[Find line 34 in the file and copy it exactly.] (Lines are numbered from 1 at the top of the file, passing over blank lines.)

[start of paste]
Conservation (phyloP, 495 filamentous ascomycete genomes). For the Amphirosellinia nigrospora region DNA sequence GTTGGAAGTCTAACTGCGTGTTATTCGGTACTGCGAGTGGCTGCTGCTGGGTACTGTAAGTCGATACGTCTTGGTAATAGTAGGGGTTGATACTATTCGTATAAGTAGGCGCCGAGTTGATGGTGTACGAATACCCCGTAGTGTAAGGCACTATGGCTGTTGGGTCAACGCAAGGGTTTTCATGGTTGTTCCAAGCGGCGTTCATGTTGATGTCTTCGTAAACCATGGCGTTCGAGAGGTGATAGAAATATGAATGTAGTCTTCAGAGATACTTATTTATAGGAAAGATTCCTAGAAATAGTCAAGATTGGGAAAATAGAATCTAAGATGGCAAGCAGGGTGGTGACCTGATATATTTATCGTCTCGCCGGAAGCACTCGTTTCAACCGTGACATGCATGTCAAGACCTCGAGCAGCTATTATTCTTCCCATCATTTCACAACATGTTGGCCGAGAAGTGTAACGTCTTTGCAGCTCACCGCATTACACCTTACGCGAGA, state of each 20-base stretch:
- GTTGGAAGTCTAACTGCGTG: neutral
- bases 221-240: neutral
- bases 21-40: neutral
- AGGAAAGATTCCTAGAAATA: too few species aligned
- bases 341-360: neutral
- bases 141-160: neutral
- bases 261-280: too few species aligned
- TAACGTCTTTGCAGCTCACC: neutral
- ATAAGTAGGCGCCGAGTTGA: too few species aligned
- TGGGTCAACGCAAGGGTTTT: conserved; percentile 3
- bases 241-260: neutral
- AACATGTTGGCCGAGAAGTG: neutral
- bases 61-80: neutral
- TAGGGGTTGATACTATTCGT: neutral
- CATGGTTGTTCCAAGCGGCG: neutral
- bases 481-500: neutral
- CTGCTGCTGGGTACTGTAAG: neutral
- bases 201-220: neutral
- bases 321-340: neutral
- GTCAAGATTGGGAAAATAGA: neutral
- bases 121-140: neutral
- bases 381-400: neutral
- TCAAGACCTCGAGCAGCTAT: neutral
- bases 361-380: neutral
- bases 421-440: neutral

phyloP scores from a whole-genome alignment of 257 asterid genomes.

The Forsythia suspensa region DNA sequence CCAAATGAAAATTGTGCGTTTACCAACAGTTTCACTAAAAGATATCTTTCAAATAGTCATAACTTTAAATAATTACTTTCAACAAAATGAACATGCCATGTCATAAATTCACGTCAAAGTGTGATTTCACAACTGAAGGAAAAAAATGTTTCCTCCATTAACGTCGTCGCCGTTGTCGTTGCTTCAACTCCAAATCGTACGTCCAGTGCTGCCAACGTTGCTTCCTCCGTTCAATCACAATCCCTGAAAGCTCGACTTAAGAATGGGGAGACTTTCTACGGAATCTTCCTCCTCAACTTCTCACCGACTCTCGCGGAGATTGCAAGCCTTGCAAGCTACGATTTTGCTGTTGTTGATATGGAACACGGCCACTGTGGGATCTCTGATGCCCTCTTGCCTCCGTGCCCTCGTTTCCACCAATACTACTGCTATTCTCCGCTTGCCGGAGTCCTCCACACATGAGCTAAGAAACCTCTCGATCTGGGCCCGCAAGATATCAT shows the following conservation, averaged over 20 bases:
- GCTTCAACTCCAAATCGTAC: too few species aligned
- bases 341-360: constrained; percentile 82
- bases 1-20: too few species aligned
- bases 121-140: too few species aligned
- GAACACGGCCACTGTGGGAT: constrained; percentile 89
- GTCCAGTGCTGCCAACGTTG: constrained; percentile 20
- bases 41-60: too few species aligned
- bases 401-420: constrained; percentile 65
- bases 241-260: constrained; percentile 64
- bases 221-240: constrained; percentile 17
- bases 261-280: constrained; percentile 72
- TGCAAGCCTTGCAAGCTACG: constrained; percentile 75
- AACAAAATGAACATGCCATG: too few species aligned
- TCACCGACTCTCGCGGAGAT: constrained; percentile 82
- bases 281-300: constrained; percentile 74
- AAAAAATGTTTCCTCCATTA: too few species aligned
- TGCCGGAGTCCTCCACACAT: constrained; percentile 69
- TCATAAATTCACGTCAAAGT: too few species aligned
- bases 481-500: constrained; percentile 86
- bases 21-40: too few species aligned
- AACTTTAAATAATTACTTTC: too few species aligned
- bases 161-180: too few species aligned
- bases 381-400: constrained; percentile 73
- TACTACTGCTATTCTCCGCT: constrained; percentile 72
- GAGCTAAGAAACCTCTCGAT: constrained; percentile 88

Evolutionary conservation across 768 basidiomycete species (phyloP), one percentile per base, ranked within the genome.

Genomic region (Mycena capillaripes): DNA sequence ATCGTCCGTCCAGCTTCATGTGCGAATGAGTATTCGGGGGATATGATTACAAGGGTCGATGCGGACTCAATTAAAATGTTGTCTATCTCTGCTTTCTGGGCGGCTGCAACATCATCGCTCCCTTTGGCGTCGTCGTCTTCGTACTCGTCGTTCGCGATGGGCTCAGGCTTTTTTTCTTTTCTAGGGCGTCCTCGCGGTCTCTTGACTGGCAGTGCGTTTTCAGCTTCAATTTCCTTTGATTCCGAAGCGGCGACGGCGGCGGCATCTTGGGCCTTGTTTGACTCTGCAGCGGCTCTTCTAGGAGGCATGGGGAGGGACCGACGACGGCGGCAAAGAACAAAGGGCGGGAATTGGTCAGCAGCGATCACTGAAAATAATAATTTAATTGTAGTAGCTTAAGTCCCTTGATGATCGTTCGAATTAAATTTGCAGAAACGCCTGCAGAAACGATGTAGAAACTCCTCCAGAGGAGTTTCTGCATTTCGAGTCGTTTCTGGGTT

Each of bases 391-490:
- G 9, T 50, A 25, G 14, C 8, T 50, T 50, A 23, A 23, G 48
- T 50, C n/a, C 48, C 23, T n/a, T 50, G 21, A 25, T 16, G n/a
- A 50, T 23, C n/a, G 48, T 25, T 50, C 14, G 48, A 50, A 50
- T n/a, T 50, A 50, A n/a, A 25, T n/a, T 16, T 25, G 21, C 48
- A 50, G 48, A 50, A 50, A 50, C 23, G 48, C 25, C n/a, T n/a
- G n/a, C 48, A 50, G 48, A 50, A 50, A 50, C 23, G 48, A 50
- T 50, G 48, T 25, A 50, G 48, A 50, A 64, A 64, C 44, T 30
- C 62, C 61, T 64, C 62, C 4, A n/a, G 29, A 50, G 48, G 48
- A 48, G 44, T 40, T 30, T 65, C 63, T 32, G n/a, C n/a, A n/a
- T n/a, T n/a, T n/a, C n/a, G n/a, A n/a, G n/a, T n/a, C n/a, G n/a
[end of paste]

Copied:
- GTCCAGTGCTGCCAACGTTG: constrained; percentile 20